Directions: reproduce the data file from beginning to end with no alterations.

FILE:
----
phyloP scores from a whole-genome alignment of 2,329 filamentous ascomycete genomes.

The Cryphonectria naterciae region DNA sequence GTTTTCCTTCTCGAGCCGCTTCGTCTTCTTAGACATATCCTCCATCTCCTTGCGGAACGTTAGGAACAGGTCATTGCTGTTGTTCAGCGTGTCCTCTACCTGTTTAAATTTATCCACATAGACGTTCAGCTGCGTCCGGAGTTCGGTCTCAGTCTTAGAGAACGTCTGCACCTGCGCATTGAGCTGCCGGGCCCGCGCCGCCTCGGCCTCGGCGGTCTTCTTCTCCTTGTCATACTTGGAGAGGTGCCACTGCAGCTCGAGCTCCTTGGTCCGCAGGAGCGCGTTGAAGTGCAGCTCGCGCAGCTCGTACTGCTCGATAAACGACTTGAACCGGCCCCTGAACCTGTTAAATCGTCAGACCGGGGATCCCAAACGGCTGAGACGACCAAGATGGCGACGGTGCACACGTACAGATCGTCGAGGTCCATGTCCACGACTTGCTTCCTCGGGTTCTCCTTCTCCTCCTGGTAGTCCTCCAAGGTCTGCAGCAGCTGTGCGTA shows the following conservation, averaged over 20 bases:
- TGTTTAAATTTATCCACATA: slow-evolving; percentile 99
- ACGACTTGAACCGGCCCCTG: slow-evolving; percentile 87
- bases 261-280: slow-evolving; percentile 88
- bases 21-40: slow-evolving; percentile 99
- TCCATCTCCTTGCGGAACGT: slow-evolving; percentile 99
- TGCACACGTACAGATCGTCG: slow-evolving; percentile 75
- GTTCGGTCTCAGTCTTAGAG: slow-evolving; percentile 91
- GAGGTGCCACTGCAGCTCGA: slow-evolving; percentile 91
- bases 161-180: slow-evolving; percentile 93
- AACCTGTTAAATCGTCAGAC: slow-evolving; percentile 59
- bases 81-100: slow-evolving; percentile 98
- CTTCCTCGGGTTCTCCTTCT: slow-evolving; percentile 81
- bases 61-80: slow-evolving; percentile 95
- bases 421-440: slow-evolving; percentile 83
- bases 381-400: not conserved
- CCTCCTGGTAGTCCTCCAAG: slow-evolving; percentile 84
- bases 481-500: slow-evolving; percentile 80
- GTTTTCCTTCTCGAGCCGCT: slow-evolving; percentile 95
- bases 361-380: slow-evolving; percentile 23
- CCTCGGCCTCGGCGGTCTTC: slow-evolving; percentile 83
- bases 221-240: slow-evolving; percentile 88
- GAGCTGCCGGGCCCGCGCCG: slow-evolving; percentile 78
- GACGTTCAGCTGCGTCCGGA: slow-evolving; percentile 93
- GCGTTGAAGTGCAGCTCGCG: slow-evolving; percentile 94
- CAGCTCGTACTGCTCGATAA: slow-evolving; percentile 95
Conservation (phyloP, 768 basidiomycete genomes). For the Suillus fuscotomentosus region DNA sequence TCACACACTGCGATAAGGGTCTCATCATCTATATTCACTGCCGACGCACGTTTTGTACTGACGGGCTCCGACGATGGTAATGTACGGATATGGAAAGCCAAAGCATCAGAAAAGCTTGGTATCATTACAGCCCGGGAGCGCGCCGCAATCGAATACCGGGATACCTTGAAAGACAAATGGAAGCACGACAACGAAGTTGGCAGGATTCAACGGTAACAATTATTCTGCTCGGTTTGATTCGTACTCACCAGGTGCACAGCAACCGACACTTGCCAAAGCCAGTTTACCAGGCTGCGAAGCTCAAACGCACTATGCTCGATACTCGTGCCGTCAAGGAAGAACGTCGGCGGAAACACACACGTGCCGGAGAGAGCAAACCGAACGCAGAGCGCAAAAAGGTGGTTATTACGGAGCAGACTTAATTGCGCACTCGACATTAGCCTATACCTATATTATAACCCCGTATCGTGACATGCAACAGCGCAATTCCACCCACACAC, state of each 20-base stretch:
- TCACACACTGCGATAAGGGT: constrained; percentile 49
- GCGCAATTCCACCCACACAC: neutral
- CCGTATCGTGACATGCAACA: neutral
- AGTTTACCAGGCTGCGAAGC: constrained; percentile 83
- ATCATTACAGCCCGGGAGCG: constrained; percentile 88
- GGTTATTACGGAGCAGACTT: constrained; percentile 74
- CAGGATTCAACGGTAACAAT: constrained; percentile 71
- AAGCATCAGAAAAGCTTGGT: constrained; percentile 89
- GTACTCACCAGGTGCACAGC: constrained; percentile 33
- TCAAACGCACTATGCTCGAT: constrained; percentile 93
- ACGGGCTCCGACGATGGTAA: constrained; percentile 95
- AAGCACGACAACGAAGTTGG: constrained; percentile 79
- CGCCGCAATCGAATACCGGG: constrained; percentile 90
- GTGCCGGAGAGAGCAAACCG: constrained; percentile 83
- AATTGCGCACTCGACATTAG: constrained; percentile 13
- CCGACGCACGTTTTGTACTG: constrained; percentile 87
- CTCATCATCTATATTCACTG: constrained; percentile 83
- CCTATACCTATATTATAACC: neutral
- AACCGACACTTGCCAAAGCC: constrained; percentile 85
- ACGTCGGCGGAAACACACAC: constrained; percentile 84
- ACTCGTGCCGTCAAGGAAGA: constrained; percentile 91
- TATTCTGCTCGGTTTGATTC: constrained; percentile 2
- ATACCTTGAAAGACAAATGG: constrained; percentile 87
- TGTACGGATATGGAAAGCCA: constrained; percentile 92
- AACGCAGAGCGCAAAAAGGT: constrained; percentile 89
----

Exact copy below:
phyloP scores from a whole-genome alignment of 2,329 filamentous ascomycete genomes.

The Cryphonectria naterciae region DNA sequence GTTTTCCTTCTCGAGCCGCTTCGTCTTCTTAGACATATCCTCCATCTCCTTGCGGAACGTTAGGAACAGGTCATTGCTGTTGTTCAGCGTGTCCTCTACCTGTTTAAATTTATCCACATAGACGTTCAGCTGCGTCCGGAGTTCGGTCTCAGTCTTAGAGAACGTCTGCACCTGCGCATTGAGCTGCCGGGCCCGCGCCGCCTCGGCCTCGGCGGTCTTCTTCTCCTTGTCATACTTGGAGAGGTGCCACTGCAGCTCGAGCTCCTTGGTCCGCAGGAGCGCGTTGAAGTGCAGCTCGCGCAGCTCGTACTGCTCGATAAACGACTTGAACCGGCCCCTGAACCTGTTAAATCGTCAGACCGGGGATCCCAAACGGCTGAGACGACCAAGATGGCGACGGTGCACACGTACAGATCGTCGAGGTCCATGTCCACGACTTGCTTCCTCGGGTTCTCCTTCTCCTCCTGGTAGTCCTCCAAGGTCTGCAGCAGCTGTGCGTA shows the following conservation, averaged over 20 bases:
- TGTTTAAATTTATCCACATA: slow-evolving; percentile 99
- ACGACTTGAACCGGCCCCTG: slow-evolving; percentile 87
- bases 261-280: slow-evolving; percentile 88
- bases 21-40: slow-evolving; percentile 99
- TCCATCTCCTTGCGGAACGT: slow-evolving; percentile 99
- TGCACACGTACAGATCGTCG: slow-evolving; percentile 75
- GTTCGGTCTCAGTCTTAGAG: slow-evolving; percentile 91
- GAGGTGCCACTGCAGCTCGA: slow-evolving; percentile 91
- bases 161-180: slow-evolving; percentile 93
- AACCTGTTAAATCGTCAGAC: slow-evolving; percentile 59
- bases 81-100: slow-evolving; percentile 98
- CTTCCTCGGGTTCTCCTTCT: slow-evolving; percentile 81
- bases 61-80: slow-evolving; percentile 95
- bases 421-440: slow-evolving; percentile 83
- bases 381-400: not conserved
- CCTCCTGGTAGTCCTCCAAG: slow-evolving; percentile 84
- bases 481-500: slow-evolving; percentile 80
- GTTTTCCTTCTCGAGCCGCT: slow-evolving; percentile 95
- bases 361-380: slow-evolving; percentile 23
- CCTCGGCCTCGGCGGTCTTC: slow-evolving; percentile 83
- bases 221-240: slow-evolving; percentile 88
- GAGCTGCCGGGCCCGCGCCG: slow-evolving; percentile 78
- GACGTTCAGCTGCGTCCGGA: slow-evolving; percentile 93
- GCGTTGAAGTGCAGCTCGCG: slow-evolving; percentile 94
- CAGCTCGTACTGCTCGATAA: slow-evolving; percentile 95
Conservation (phyloP, 768 basidiomycete genomes). For the Suillus fuscotomentosus region DNA sequence TCACACACTGCGATAAGGGTCTCATCATCTATATTCACTGCCGACGCACGTTTTGTACTGACGGGCTCCGACGATGGTAATGTACGGATATGGAAAGCCAAAGCATCAGAAAAGCTTGGTATCATTACAGCCCGGGAGCGCGCCGCAATCGAATACCGGGATACCTTGAAAGACAAATGGAAGCACGACAACGAAGTTGGCAGGATTCAACGGTAACAATTATTCTGCTCGGTTTGATTCGTACTCACCAGGTGCACAGCAACCGACACTTGCCAAAGCCAGTTTACCAGGCTGCGAAGCTCAAACGCACTATGCTCGATACTCGTGCCGTCAAGGAAGAACGTCGGCGGAAACACACACGTGCCGGAGAGAGCAAACCGAACGCAGAGCGCAAAAAGGTGGTTATTACGGAGCAGACTTAATTGCGCACTCGACATTAGCCTATACCTATATTATAACCCCGTATCGTGACATGCAACAGCGCAATTCCACCCACACAC, state of each 20-base stretch:
- TCACACACTGCGATAAGGGT: constrained; percentile 49
- GCGCAATTCCACCCACACAC: neutral
- CCGTATCGTGACATGCAACA: neutral
- AGTTTACCAGGCTGCGAAGC: constrained; percentile 83
- ATCATTACAGCCCGGGAGCG: constrained; percentile 88
- GGTTATTACGGAGCAGACTT: constrained; percentile 74
- CAGGATTCAACGGTAACAAT: constrained; percentile 71
- AAGCATCAGAAAAGCTTGGT: constrained; percentile 89
- GTACTCACCAGGTGCACAGC: constrained; percentile 33
- TCAAACGCACTATGCTCGAT: constrained; percentile 93
- ACGGGCTCCGACGATGGTAA: constrained; percentile 95
- AAGCACGACAACGAAGTTGG: constrained; percentile 79
- CGCCGCAATCGAATACCGGG: constrained; percentile 90
- GTGCCGGAGAGAGCAAACCG: constrained; percentile 83
- AATTGCGCACTCGACATTAG: constrained; percentile 13
- CCGACGCACGTTTTGTACTG: constrained; percentile 87
- CTCATCATCTATATTCACTG: constrained; percentile 83
- CCTATACCTATATTATAACC: neutral
- AACCGACACTTGCCAAAGCC: constrained; percentile 85
- ACGTCGGCGGAAACACACAC: constrained; percentile 84
- ACTCGTGCCGTCAAGGAAGA: constrained; percentile 91
- TATTCTGCTCGGTTTGATTC: constrained; percentile 2
- ATACCTTGAAAGACAAATGG: constrained; percentile 87
- TGTACGGATATGGAAAGCCA: constrained; percentile 92
- AACGCAGAGCGCAAAAAGGT: constrained; percentile 89